Monday, January 25, 2010

The Blessingway

"Just as a tree grows best when anchored firmly in the earth, so can a pregnant mother feel strong and capable when supported by a sisterhood of nurturing friends."
-April Lussier

I think every baby should have a shower. There. I said it. In Upstate, NY, it's not common to have baby showers for any but your first child. Doesn't matter if your subsequent children are a different gender or different time of year. Only if you're lucky (meaning have really close friends or family who think every new baby is worth partying for) will you get a second shower to help you collect your newly needed items.

When I've heard of women having showers for subsequent children, I've also heard complaining on the guests' part. Why does she need another shower? She must already have everything she needs. I gave her a lot last time! These comments make me uncomfortable to think about having a shower for my second child. Good grief, I wouldn't want someone feeling obligated or unhappy to give my child something!

I guess I look at things differently. For one, it's not like you need to give a gift when someone has multiple children. I think a home cooked meal, a nice note of encouragement and support, or a coupon for a free afternoon's worth of house cleaning would THRILL any expectant mother! Secondly, when did our focus for showers move from the coming baby to ourselves and our pocket books? The point of a shower shouldn't be simply to get gifts--instead, it should be to celebrate a new life, a beautiful birthing, and a changed family.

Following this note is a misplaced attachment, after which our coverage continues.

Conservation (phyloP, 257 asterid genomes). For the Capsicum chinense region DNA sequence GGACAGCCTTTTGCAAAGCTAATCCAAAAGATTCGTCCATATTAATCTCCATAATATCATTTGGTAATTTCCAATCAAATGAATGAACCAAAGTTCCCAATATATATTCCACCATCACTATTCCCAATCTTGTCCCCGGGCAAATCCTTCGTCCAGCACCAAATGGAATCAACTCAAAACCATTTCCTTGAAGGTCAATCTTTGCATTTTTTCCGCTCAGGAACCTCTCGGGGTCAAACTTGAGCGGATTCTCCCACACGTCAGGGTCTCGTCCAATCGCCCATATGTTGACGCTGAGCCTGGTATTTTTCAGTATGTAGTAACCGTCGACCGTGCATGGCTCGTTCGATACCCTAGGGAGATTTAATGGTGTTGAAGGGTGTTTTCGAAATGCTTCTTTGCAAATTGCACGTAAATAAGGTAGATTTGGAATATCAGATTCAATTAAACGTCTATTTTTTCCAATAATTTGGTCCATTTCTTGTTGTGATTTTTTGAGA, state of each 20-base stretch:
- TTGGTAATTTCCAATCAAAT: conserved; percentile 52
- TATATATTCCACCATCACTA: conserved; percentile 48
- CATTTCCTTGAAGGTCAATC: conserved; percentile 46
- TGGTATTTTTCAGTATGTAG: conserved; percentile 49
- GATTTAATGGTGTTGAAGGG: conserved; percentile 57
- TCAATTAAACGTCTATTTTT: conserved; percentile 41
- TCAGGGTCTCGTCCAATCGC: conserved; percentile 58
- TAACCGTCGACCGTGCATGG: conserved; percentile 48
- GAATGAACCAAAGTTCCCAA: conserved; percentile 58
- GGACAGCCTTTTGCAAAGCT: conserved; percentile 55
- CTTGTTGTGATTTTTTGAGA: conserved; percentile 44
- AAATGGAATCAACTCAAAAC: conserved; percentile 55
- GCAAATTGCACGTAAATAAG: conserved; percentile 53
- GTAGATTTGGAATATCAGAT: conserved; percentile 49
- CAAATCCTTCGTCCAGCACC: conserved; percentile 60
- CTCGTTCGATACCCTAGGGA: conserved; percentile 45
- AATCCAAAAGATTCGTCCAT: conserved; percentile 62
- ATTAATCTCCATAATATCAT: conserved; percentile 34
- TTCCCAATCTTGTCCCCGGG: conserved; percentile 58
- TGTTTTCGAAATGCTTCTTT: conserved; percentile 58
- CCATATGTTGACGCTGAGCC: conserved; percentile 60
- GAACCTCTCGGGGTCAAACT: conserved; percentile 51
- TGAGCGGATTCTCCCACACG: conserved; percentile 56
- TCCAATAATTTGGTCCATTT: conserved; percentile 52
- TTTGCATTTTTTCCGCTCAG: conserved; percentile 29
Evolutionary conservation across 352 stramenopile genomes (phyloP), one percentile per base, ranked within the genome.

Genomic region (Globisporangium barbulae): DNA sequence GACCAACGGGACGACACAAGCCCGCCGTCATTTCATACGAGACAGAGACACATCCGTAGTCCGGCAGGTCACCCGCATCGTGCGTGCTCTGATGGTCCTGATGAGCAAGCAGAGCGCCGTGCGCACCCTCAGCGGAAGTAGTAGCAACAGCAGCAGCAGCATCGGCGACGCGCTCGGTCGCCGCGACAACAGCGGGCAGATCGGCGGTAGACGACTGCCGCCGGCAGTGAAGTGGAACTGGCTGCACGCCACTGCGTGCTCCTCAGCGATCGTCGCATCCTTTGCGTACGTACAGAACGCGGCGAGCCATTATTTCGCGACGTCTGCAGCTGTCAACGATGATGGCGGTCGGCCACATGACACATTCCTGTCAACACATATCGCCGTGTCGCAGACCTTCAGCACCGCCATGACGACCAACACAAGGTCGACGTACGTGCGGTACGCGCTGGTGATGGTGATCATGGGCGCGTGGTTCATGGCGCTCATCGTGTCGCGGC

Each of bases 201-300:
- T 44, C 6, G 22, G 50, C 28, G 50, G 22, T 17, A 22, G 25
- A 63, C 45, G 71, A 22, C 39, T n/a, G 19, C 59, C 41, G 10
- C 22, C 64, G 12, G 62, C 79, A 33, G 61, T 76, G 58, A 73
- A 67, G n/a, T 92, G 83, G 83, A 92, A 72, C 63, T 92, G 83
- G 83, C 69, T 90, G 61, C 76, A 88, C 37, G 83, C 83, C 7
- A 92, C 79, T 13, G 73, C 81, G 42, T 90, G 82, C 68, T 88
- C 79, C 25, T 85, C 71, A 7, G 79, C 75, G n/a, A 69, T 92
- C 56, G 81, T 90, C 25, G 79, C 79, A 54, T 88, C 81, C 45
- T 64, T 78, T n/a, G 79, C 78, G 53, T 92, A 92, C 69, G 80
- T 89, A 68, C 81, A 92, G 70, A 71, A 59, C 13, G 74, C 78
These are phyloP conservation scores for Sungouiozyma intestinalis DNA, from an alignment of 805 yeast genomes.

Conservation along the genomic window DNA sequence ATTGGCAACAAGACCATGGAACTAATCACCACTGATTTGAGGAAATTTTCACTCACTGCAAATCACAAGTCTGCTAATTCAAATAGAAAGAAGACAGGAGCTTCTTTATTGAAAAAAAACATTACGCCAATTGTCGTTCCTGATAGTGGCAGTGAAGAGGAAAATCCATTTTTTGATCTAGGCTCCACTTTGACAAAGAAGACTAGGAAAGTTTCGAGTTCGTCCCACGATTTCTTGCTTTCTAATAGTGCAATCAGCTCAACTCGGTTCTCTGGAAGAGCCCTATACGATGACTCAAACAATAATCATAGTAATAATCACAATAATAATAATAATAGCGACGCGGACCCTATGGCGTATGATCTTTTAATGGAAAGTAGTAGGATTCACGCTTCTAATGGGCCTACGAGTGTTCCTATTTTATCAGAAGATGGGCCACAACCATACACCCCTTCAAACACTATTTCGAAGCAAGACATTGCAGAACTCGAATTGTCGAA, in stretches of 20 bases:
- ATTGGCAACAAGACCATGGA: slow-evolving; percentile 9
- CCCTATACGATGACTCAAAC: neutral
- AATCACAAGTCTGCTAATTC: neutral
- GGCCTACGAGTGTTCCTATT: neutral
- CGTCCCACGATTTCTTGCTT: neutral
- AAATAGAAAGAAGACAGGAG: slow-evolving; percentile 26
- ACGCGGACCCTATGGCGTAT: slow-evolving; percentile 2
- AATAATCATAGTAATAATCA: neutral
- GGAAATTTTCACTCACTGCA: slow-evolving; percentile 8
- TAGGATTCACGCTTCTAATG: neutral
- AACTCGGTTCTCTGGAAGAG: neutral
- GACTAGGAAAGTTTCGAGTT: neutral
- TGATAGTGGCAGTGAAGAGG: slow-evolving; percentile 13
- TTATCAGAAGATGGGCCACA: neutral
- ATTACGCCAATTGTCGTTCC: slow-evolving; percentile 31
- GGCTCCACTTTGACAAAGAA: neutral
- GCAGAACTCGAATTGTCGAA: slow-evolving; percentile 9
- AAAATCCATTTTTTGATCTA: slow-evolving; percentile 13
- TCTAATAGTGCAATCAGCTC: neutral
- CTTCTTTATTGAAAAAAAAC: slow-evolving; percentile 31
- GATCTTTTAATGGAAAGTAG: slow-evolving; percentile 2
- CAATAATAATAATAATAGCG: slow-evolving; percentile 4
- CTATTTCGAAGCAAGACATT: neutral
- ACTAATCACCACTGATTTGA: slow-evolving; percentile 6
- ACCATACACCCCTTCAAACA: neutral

I love the Blessingway model of celebration, and think it's a beautiful compliment or alternative to our standard baby showers. Started by the Navajo Native Americans, a blessingway is like a shower, but it focuses on the mother instead of the baby. While blessingways were ceremonies designated for all sorts of different life passages in the Native American culture, the most common one still held today is for pregnancy/birthing.Women who are close to the expecting mother all come together in the days before her birthing to bless her with encouragement, prayer, support, and love. There may be prayer, singing, foot washing, or special readings at a blessingway, holding firm to the traditional feeling of a ceremony. Belly casting, bead giving, and henna painting are all common activities with the purpose of empowering the mother for birthing and to celebrate her pregnancy.

In my research, I've found that many doulas and a few midwives offer blessingway services. They'll help you organize a blessingway and come run it to ensure smooth flowing from one activity to the next and a positive environment for the participants. Even for people who have never experienced a blessingway before, though, there is plenty of information available on the Internet to help you plan your own celebration.

The basics of a blessingway:
The blessingway's Navajo history:
Outline of a blessingway ceremony:

Unfortuntately, I don't know anyone who has either thrown or been the recipient of a blessingway before. I'd love to hear first hand the effects on a mother-to-be from behind upheld in this very spiritual and joyful way in the days before her birthing!

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